All Saints Day
On May 13, 609 A.D., Pope Boniface IV dedicated the Pantheon in Rome in honor of all Christian martyrs, and the Catholic feast of All Martyrs Day was established in the Western church. Pope Gregory III later expanded the festival to include all saints as well as all martyrs, and moved the observance from May 13th to November 1st.
By the 9th century the influence of Christianity had spread into Celtic lands, where it gradually blended with and supplanted the older Celtic rites. In 1000 A.D., the church would make November 2 All Souls’ Day, a day to honor the dead. It’s widely believed today that the church was attempting to replace the Celtic festival of the dead with a related church-sanctioned holiday.
All Souls Day was celebrated similarly to Samhain, with big bonfires, parades, and dressing up in costumes as saints, angels and devils. The All Saints Day celebration was also called All-hallows or All-hallowmas (from Middle English Alholowmesse meaning All Saints’ Day) and the night before it, the traditional night of Samhain in the Celtic religion, began to be called All-Hallows Eve and, eventually, Halloween.
Halloween Comes to America
Celebration of Halloween was extremely limited in colonial New England because of the rigid Protestant belief systems there. Halloween was much more common in Maryland and the southern colonies.
As the beliefs and customs of different European ethnic groups as well as the American Indians meshed, a distinctly American version of Halloween began to emerge. The first celebrations included “play parties,” public events held to celebrate the harvest, where neighbors would share stories of the dead, tell each other’s fortunes, dance and sing.
Colonial Halloween festivities also featured the telling of ghost stories and mischief-making of all kinds. By the middle of the nineteenth century, annual autumn festivities were common, but Halloween was not yet celebrated everywhere in the country.
In the second half of the nineteenth century, America was flooded with new immigrants. These new immigrants, especially the millions of Irish fleeing the Irish potato famine helped to popularize the celebration of Halloween nationally.
Borrowing from Irish and English traditions, Americans began to dress up in costumes and go house to house asking for food or money, a practice that eventually became today’s “trick-or-treat” tradition. Young women believed that on Halloween they could divine the name or appearance of their future husband by doing tricks with yarn, apple parings or mirrors.
In the late 1800s, there was a move in America to mold Halloween into a holiday more about community and neighborly get-togethers than about ghosts, pranks and witchcraft. At the turn of the century, Halloween parties for both children and adults became the most common way to celebrate the day. Parties focused on games, foods of the season and festive costumes.
Parents were encouraged by newspapers and community leaders to take anything “frightening” or “grotesque” out of Halloween celebrations. Because of these efforts, Halloween lost most of its superstitious and religious overtones by the beginning of the twentieth century.
By the 1920s and 1930s, Halloween had become a secular, but community-centered holiday, with parades and town-wide Halloween parties as the featured entertainment. Despite the best efforts of many schools and communities, vandalism began to plague some celebrations in many communities during this time.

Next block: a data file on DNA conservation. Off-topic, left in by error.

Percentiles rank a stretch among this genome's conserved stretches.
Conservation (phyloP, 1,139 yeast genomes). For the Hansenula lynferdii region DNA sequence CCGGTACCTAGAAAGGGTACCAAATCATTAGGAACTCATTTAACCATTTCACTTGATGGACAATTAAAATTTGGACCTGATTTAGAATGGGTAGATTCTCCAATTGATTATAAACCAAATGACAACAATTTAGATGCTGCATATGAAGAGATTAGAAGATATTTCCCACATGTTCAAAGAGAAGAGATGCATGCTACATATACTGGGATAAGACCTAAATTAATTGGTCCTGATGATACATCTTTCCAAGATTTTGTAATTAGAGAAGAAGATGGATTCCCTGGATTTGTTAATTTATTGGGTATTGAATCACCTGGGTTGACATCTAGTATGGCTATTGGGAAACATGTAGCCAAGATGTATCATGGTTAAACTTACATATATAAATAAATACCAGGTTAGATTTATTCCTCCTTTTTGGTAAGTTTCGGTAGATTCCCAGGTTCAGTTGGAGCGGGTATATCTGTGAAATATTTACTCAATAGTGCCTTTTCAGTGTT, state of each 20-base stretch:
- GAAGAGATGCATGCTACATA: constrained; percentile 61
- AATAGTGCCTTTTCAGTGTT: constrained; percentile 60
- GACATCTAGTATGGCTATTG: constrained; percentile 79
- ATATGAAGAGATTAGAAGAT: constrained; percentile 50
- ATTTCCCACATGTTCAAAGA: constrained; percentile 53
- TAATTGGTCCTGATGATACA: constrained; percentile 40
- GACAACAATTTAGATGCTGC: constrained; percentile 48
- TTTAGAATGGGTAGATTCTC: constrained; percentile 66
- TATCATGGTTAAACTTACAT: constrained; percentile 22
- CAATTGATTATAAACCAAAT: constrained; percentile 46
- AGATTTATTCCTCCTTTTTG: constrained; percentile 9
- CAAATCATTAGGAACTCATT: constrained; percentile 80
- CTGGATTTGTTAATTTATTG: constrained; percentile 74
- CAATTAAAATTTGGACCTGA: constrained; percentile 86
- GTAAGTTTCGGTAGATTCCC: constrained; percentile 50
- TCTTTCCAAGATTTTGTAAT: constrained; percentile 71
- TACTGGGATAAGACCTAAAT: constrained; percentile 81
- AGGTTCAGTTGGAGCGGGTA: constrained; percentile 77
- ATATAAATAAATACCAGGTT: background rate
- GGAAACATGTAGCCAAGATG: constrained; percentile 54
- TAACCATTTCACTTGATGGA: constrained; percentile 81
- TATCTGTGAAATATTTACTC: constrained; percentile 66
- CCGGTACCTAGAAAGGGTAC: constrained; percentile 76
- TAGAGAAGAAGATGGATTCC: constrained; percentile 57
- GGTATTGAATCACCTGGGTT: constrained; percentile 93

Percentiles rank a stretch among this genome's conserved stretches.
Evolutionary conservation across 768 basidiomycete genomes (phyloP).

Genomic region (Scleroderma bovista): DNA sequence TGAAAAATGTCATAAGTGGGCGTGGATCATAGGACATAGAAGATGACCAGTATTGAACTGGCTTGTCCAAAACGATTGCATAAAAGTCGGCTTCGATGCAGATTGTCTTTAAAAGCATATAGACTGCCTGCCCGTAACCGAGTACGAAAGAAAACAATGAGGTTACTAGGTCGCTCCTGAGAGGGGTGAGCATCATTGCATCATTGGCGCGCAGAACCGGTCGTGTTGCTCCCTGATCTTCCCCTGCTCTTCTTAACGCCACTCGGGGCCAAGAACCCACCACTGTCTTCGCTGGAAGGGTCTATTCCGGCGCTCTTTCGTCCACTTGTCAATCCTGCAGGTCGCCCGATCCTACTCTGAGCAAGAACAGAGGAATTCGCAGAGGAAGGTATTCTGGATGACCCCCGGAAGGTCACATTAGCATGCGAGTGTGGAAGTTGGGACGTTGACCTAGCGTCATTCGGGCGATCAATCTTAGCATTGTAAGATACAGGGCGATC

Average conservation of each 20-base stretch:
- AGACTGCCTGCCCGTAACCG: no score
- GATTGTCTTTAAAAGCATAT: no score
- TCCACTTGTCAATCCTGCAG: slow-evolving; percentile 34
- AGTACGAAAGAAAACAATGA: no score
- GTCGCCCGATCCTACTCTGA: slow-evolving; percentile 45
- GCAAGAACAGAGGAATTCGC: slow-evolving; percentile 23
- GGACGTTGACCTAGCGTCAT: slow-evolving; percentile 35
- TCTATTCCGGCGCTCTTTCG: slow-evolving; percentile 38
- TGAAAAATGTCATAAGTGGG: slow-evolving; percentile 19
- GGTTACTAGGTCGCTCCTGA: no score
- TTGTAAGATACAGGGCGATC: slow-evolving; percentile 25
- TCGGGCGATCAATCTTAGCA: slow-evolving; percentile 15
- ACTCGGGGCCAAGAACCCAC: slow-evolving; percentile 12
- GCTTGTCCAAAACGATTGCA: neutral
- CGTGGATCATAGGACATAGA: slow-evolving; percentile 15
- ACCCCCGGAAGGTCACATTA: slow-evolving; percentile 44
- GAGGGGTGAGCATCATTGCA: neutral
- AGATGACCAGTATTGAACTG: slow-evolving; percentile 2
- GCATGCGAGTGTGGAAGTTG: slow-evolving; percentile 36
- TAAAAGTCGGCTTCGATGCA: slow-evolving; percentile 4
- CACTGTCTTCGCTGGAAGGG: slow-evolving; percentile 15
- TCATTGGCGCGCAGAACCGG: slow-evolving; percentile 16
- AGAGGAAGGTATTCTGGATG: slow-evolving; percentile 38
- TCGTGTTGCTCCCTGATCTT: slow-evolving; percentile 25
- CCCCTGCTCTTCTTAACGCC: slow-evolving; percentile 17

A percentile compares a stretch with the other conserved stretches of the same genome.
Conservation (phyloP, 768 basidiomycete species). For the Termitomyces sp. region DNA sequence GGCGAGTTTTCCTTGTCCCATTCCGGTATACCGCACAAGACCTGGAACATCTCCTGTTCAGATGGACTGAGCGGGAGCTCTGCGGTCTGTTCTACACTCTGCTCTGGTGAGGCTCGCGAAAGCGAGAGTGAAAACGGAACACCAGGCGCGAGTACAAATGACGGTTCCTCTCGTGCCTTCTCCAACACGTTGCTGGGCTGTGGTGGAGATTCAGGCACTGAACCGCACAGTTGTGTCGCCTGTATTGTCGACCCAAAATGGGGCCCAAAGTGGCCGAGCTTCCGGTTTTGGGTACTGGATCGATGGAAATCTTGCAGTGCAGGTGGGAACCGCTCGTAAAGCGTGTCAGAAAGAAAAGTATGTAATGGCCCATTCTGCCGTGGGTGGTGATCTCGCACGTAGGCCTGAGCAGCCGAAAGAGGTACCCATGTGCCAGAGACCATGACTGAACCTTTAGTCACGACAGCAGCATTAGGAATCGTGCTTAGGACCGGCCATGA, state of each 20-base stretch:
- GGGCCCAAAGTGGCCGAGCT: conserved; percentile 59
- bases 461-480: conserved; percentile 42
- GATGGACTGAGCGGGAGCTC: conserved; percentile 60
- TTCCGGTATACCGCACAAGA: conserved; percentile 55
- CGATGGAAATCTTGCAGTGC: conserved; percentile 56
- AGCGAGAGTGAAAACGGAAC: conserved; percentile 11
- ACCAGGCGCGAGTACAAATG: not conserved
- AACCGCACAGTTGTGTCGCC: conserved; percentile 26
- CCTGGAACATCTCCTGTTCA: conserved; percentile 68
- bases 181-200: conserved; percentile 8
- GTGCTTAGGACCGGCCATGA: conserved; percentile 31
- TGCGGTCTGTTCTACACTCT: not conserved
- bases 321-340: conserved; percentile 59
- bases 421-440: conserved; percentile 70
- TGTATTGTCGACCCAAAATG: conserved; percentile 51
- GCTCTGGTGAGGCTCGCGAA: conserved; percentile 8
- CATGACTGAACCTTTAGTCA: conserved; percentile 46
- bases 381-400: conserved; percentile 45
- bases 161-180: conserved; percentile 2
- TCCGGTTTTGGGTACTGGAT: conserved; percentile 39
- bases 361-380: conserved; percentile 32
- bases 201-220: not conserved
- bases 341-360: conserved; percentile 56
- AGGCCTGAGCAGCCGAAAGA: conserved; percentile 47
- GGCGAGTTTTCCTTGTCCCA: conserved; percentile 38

By the 1950s, town leaders had successfully limited vandalism and Halloween had evolved into a holiday directed mainly at the young. Due to the high numbers of young children during the fifties baby boom, parties moved from town civic centers into the classroom or home, where they could be more easily accommodated.
Between 1920 and 1950, the centuries-old practice of trick-or-treating was also revived. Trick-or-treating was a relatively inexpensive way for an entire community to share the Halloween celebration. In theory, families could also prevent tricks being played on them by providing the neighborhood children with small treats.
Thus, a new American tradition was born, and it has continued to grow. Today, Americans spend an estimated $6 billion annually on Halloween, making it the country’s second largest commercial holiday after Christmas.
The American Halloween tradition of “trick-or-treating” probably dates back to the early All Souls’ Day parades in England. During the festivities, poor citizens would beg for food and families would give them pastries called “soul cakes” in return for their promise to pray for the family’s dead relatives.
The distribution of soul cakes was encouraged by the church as a way to replace the ancient practice of leaving food and wine for roaming spirits. The practice, which was referred to as “going a-souling” was eventually taken up by children who would visit the houses in their neighborhood and be given ale, food and money.
The tradition of dressing in costume for Halloween has both European and Celtic roots. Hundreds of years ago, winter was an uncertain and frightening time. Food supplies often ran low and, for the many people afraid of the dark, the short days of winter were full of constant worry.
On Halloween, when it was believed that ghosts came back to the earthly world, people thought that they would encounter ghosts if they left their homes. To avoid being recognized by these ghosts, people would wear masks when they left their homes after dark so that the ghosts would mistake them for fellow spirits.